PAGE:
For example, when we had more than one child at home, insults, put-downs and personality attacks on siblings and parents were not tolerated. When children reach late adolescence and young adulthood, they still need reminders to communicate with us as parents with respect.

Explanations about the moral world they live in help a child to think through and evaluate their own behavior. Then they can come to feel deeply about what they think and value. It is important to draw out, listen and challenge children's reasoning at their level of understanding.

If children know a "why," they are on the way to governing their own behavior. Punishment given in the heat of the moment and often without explanation makes a child feel sorry for him or herself.

The amount of discipline should be just enough to get the result. This allows the child to realize his or her behavior and the resulting consequences are their own choice. Too strong a discipline takes the focus off the behavior and puts it on the fairness of the consequence.

Being responsible in the family. Belonging to a family involves certain duties and responsibilities to the group. Children need to respect and care for each other and to be held accountable for how their actions affect others. Chores and other regular family expectations contribute to family well-being and a predictable and enjoyable home life.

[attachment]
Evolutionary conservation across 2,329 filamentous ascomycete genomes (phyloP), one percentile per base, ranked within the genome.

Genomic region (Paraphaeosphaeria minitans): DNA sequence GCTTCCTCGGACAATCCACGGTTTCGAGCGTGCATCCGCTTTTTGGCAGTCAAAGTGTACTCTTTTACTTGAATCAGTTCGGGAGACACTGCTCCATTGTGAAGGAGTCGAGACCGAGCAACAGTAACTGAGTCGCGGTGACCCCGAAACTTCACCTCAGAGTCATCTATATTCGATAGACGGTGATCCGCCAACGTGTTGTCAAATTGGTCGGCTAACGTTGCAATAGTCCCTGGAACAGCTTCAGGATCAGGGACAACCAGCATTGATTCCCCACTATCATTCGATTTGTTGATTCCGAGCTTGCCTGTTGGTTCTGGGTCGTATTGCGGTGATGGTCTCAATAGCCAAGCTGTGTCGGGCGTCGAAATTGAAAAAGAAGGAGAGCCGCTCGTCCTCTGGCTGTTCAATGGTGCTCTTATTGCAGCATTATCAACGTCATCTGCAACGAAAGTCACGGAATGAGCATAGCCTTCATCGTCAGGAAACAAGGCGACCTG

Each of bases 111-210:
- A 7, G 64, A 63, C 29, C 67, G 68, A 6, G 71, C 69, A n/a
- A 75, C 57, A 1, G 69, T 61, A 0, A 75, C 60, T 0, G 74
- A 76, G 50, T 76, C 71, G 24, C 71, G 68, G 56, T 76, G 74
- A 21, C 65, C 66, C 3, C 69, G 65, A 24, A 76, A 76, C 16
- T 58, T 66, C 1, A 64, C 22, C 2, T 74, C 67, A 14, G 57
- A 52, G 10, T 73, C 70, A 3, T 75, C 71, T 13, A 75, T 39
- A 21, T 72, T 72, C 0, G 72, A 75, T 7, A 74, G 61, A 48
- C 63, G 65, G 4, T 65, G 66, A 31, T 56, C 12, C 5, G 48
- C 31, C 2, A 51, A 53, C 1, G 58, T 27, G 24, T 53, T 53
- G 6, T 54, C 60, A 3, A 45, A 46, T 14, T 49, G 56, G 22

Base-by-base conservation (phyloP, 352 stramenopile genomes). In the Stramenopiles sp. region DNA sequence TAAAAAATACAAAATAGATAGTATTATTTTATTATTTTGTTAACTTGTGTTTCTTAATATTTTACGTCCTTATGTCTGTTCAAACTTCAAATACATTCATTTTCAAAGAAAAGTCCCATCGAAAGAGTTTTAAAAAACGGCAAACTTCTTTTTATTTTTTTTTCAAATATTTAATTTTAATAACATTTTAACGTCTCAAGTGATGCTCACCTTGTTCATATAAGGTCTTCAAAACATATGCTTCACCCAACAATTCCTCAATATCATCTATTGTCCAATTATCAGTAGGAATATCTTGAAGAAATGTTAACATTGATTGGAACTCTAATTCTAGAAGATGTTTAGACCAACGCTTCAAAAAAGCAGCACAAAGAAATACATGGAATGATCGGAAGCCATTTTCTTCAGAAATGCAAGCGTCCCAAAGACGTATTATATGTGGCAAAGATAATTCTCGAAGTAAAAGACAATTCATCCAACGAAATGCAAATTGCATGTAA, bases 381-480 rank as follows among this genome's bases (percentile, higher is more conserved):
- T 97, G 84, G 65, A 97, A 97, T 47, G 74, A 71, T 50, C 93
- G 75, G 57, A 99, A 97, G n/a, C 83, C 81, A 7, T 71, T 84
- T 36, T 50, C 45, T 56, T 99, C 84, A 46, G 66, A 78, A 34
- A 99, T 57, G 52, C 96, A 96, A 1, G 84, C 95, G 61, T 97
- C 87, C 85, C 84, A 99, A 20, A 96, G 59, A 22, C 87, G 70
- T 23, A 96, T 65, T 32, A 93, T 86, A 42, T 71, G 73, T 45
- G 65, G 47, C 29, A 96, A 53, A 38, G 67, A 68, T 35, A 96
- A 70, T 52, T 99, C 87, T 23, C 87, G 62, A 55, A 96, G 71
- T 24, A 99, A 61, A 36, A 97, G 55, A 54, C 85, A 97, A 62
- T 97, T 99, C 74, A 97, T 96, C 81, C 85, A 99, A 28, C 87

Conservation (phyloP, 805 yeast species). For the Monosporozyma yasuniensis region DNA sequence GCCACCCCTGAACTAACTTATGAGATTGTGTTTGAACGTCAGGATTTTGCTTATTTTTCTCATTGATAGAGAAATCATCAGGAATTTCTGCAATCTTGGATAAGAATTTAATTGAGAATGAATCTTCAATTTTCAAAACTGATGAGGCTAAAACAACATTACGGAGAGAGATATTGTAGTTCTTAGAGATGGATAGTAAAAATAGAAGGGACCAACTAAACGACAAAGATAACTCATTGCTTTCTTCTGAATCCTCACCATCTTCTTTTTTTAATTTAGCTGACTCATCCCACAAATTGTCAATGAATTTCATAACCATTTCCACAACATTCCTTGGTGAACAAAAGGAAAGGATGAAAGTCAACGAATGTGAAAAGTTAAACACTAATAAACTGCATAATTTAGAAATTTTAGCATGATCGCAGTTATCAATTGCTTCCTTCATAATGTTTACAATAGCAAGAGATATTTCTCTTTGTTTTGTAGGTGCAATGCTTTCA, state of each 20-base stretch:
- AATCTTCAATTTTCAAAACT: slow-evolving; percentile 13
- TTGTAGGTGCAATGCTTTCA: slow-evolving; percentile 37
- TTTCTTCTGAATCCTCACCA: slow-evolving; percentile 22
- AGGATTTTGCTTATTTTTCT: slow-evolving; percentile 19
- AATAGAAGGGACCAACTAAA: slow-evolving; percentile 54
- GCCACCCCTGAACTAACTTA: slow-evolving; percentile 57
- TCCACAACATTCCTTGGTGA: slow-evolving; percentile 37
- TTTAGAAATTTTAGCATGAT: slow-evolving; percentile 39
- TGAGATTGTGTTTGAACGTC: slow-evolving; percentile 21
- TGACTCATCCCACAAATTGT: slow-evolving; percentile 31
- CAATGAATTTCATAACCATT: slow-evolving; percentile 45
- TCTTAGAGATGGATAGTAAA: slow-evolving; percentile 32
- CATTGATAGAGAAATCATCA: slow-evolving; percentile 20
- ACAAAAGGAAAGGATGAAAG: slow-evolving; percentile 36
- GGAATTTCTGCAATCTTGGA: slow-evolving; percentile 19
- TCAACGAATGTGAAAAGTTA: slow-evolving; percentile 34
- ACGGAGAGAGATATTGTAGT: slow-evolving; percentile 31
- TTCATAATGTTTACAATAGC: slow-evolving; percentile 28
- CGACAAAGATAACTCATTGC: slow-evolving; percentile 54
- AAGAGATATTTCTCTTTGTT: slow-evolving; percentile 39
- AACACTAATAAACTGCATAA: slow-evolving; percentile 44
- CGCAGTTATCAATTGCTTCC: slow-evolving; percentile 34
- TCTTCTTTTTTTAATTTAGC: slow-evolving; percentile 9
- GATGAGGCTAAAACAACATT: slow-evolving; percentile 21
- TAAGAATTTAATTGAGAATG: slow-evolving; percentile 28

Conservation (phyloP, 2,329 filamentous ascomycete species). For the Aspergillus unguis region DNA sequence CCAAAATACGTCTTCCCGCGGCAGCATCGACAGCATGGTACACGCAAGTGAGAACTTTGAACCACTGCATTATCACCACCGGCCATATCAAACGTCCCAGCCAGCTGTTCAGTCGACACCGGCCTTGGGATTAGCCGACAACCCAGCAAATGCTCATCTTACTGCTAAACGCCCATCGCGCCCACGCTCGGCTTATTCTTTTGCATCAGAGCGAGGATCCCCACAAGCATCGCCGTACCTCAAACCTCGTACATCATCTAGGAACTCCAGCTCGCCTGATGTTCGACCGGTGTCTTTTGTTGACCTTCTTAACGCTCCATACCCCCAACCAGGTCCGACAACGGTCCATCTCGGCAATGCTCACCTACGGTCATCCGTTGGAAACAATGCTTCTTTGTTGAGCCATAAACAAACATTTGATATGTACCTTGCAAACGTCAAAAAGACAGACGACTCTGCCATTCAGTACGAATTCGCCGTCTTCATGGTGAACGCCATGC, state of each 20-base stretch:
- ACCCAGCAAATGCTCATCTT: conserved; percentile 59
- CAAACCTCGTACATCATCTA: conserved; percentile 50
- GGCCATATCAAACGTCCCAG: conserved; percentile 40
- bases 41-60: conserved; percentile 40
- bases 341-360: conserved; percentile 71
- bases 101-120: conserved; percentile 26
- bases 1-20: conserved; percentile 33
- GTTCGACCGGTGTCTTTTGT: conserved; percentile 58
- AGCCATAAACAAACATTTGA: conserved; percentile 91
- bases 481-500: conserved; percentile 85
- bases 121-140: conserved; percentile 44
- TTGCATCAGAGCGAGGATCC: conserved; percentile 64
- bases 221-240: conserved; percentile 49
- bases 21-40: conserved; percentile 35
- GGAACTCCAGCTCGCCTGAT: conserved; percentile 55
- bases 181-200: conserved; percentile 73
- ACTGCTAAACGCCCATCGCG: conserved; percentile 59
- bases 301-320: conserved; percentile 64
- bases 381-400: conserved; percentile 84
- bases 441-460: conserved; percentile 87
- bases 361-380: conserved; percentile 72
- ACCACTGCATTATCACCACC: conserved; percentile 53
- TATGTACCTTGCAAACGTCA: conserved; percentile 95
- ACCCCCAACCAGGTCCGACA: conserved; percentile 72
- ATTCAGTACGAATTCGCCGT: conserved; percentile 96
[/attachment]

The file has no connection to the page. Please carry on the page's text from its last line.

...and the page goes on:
Children do well when a lot is expected from them. These demands for maturity, given with warmth and support, help children learn to feel needed. They respond with commitment, effort and satisfying results. They grow in self-esteem and as an appreciated member of the family.

Working together for common goals is another way that children learn mutual support and helpfulness. The problem belongs to everybody and everybody’s help is needed.

Working for common goals requires mutual trust and respect, communications, specific responsibilities and coordination of effort. The good of the whole family is taken into account.